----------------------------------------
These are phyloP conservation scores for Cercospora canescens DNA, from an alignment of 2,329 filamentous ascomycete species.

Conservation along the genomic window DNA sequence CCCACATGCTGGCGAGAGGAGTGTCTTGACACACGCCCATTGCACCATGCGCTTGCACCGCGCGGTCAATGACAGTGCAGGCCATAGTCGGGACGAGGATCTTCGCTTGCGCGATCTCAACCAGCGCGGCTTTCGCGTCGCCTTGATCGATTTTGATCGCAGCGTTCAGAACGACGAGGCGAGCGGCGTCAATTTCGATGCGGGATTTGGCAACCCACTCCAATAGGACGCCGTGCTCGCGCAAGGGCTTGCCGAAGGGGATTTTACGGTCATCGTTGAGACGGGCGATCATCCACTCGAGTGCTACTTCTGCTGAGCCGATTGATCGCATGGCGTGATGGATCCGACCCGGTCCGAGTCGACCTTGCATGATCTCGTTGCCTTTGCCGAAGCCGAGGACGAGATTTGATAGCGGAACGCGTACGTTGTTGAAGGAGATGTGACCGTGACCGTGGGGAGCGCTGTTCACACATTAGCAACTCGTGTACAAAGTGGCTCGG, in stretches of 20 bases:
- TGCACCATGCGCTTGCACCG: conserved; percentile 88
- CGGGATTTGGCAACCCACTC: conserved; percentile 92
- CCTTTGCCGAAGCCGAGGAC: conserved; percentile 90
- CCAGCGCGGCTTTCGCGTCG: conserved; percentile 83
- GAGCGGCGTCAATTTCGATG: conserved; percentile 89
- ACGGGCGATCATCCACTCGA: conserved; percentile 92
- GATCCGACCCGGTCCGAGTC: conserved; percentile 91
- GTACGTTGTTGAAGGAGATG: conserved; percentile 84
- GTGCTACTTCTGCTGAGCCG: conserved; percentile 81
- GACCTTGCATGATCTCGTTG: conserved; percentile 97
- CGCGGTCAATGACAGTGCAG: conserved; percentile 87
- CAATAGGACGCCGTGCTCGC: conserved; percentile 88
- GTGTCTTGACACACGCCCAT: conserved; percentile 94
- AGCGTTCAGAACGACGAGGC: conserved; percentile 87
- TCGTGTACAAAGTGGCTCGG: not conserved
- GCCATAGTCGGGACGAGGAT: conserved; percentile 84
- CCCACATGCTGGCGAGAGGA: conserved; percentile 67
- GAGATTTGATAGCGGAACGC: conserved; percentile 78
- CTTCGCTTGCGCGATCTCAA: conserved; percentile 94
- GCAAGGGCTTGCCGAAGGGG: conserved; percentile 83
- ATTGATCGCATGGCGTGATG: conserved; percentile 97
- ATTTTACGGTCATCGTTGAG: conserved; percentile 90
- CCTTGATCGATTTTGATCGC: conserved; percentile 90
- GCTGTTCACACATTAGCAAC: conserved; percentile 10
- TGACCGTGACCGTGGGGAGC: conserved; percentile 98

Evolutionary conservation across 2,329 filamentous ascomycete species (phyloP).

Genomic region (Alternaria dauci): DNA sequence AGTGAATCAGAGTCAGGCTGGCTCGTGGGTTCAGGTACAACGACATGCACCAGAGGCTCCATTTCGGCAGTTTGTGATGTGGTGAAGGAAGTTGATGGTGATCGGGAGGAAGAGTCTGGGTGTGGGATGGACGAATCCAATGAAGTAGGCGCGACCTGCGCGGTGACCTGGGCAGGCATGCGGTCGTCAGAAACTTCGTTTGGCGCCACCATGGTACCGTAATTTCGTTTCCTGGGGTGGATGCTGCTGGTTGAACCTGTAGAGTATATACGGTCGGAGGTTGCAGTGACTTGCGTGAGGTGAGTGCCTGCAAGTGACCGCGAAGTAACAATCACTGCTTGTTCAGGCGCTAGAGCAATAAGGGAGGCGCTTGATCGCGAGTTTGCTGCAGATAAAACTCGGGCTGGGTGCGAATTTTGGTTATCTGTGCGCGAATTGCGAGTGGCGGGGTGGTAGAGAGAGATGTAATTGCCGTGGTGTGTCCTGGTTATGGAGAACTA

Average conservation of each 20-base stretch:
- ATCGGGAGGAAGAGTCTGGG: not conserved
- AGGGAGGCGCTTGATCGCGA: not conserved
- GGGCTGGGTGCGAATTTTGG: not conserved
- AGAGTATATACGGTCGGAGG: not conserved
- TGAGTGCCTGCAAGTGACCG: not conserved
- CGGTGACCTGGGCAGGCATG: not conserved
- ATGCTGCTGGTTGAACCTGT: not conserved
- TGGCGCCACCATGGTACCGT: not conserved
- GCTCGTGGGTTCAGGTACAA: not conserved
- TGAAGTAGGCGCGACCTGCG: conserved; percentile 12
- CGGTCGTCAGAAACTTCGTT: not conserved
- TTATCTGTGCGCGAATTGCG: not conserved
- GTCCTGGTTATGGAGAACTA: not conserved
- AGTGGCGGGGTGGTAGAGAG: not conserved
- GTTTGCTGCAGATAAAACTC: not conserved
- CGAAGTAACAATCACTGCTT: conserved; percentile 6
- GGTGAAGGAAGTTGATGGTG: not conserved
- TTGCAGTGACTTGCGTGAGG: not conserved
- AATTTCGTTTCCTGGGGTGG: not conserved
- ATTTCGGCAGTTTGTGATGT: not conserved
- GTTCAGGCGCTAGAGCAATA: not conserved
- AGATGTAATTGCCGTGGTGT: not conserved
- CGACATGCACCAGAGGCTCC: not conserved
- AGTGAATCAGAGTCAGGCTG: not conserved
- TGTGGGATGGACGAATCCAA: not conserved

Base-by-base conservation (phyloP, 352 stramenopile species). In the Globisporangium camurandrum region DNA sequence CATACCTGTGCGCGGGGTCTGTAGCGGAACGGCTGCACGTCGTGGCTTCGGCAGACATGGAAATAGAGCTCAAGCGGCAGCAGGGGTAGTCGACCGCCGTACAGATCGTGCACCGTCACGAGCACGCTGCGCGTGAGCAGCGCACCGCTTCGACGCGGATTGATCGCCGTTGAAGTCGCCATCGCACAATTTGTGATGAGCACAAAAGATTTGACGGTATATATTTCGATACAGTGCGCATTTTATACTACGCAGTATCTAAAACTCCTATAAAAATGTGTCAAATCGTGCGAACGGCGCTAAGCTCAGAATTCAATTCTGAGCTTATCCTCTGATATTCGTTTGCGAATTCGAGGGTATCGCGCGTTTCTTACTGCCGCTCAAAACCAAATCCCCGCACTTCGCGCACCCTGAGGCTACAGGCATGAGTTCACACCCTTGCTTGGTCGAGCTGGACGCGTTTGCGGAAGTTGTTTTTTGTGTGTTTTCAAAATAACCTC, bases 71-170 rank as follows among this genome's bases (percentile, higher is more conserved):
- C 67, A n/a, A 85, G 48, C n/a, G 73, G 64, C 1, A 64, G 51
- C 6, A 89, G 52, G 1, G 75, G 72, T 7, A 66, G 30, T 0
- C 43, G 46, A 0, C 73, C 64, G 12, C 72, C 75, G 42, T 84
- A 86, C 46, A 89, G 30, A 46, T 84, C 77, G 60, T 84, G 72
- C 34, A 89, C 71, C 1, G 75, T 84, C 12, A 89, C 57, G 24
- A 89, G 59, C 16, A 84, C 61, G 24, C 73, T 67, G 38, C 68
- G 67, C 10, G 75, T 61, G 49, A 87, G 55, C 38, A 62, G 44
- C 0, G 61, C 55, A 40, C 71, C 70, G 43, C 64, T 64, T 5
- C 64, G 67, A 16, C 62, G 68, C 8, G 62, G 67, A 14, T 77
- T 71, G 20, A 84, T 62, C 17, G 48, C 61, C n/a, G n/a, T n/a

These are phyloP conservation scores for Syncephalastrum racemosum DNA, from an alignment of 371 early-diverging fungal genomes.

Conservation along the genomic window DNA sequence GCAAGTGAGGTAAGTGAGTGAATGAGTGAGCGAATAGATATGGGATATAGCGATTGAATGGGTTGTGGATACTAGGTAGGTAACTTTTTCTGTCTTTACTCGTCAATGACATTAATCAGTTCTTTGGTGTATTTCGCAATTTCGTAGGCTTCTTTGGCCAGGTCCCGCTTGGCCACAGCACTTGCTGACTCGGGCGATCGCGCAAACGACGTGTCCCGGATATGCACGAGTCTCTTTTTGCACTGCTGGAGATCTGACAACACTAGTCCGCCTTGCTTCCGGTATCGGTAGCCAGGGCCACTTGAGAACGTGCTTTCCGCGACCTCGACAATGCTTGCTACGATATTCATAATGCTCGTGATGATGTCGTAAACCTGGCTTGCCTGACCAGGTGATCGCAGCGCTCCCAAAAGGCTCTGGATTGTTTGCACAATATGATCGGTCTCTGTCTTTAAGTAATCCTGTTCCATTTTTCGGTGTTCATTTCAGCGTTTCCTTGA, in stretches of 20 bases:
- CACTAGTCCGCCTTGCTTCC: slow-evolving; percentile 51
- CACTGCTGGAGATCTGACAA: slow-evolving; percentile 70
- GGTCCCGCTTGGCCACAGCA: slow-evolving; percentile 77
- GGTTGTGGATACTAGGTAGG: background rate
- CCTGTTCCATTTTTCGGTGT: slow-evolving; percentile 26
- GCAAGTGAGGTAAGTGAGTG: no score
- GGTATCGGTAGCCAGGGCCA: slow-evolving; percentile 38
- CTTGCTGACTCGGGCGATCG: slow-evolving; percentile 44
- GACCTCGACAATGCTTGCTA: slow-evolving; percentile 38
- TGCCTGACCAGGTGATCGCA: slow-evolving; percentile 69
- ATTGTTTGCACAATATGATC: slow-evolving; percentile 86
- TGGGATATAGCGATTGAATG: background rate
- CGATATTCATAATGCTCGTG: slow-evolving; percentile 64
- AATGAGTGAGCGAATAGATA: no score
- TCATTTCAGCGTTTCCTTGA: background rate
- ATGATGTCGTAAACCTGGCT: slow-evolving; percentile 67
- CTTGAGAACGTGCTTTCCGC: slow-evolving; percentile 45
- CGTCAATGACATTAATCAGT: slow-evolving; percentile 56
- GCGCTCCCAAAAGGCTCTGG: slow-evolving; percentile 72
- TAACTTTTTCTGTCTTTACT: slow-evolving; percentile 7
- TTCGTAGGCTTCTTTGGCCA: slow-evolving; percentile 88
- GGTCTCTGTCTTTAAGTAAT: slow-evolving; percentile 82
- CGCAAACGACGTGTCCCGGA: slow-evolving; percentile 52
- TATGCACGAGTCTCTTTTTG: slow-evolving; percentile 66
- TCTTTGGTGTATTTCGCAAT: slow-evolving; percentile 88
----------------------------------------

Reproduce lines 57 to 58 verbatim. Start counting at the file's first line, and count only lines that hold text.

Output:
- C 67, A n/a, A 85, G 48, C n/a, G 73, G 64, C 1, A 64, G 51
- C 6, A 89, G 52, G 1, G 75, G 72, T 7, A 66, G 30, T 0